A few code questions

Reply

  #1  
Old 09-26-17, 10:58 PM
H
Member
Thread Starter
Join Date: Aug 2009
Location: New York
Posts: 100
Received 0 Votes on 0 Posts
A few code questions

I have a couple of code questions.

1. Is a dedicated circuit required for a home boiler? Am I allowed to put an extra receptacle on that circuit?

2. Is a dedicated circuit required for a porch receptacle? Am I allowed to put an extra receptacle on that circuit?

3. In an unfinished basement, is there anything wrong with putting a receptacle inside a double-gang box (or similar junction box) and mounting the box face-down on a joist?


As you can tell, I'm trying to install a new utility receptacle in my basement (next to the boiler), but I'm trying to figure out what's legal and not legal. It will be far easier for the boiler techs to use.
I'd also like to rewire my porch receptacle to a brand new circuit as the existing circuit is over-loaded.
 
Sponsored Links
  #2  
Old 09-27-17, 06:42 AM
Geochurchi's Avatar
Member
Join Date: Nov 2012
Location: USA
Posts: 4,744
Received 66 Votes on 62 Posts
1. Yes as long as the receptacle is a GFCI,make sure the boiler is on the supply side of the receptacle
2.No but also must be on a GFCI and a point of use cover must be installed over the receptacle
3. Yes and it must be on a GFCI circuit,,may not be the best idea to mount the receptacle face down.
Geo
 
  #3  
Old 09-27-17, 07:53 AM
I
Forum Topic Moderator
Join Date: Feb 2005
Location: Near Lansing, Michigan
Posts: 10,944
Received 43 Votes on 41 Posts
Hi Hans, with regard to the boiler circuit, you can put a receptacle, but it is only supposed to be used for equipment directly related to the heating system (e.g. condensate pump, circulation pump, humidifier, etc). There are not supposed to be general-purpose outlets on a heating system circuit. It can be used for annual maintenance of the boiler (shop vac, trouble light, etc).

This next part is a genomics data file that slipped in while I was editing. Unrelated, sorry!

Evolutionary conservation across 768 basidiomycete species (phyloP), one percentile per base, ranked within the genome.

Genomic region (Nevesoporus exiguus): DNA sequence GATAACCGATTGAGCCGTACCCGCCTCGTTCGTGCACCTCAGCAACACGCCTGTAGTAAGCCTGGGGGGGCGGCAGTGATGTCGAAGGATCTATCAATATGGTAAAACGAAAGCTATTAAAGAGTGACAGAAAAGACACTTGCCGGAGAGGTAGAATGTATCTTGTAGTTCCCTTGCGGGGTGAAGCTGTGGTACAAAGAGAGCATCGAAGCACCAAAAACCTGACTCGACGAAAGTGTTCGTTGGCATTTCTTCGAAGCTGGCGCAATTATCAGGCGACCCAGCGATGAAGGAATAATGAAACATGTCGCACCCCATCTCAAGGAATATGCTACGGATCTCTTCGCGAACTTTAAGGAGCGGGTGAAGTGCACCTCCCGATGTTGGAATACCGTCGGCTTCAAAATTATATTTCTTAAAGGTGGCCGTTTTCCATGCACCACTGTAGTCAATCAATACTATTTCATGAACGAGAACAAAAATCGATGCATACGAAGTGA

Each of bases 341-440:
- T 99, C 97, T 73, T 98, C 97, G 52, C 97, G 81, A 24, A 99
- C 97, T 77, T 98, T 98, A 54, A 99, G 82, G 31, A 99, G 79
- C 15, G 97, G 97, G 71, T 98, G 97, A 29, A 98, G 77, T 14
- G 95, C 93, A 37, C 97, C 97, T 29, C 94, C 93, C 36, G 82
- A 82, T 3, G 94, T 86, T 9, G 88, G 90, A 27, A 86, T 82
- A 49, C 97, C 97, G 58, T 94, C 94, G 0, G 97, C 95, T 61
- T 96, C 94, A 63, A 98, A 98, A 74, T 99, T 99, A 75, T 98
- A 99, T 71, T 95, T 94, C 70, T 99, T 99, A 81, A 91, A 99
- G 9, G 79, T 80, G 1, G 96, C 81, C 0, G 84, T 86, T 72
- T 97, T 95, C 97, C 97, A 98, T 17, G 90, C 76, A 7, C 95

Some jurisdictions require a special disconnect on a boiler circuit based on fire regulations. Usually it's a red switch outside the utility room or at the top of the basement stairs if the boiler is in the basement.
 
  #4  
Old 09-27-17, 09:30 AM
H
Member
Thread Starter
Join Date: Aug 2009
Location: New York
Posts: 100
Received 0 Votes on 0 Posts
Originally Posted by Geochurchi View Post
1. Yes as long as the receptacle is a GFCI,make sure the boiler is on the supply side of the receptacle
2.No but also must be on a GFCI and a point of use cover must be installed over the receptacle

Do these receptacles themselves have to be GFCI? Or only GFCI protected?

I actually have a brand new INDOOR GFCI-receptacle that I would like to use to protect the porch receptacle. I'm thinking of adding this new indoor GFCI-receptacle to the basement and then branching off to the porch receptacle, which would be GFCI-protected downstream.


Originally Posted by Geochurchi View Post
3. Yes and it must be on a GFCI circuit,,may not be the best idea to mount the receptacle face down.
Geo

Any particular reason why face-down isn't the best idea?
I don't have any aversion to re-orientating it, I just thought face-down would be less strain on an extension cord.
If mounted vertical on a joist, an extension cord would be bent nearly 90 degrees with the weight of the cord going ceiling to ground.
 
  #5  
Old 09-27-17, 09:36 AM
H
Member
Thread Starter
Join Date: Aug 2009
Location: New York
Posts: 100
Received 0 Votes on 0 Posts
Originally Posted by ibpooks View Post
Some jurisdictions require a special disconnect on a boiler circuit based on fire regulations. Usually it's a red switch outside the utility room or at the top of the basement stairs if the boiler is in the basement.

Good point. My boiler already has this cut-off switch.
I'll probably just leave the circuit alone and add the new receptacle else-where.
 
  #6  
Old 09-27-17, 11:37 AM
PJmax's Avatar
Group Moderator
Join Date: Oct 2012
Location: Northern NJ - USA
Posts: 58,513
Received 1,030 Votes on 956 Posts
I don't know if I 'd call it a special switch. Any hardwired appliance with a motor/fan needs a disconnect method. That switch on the side of the boiler is the service switch. Although it's not required by code.... it's customary to install a second service switch at the top of the stairs entering the basement.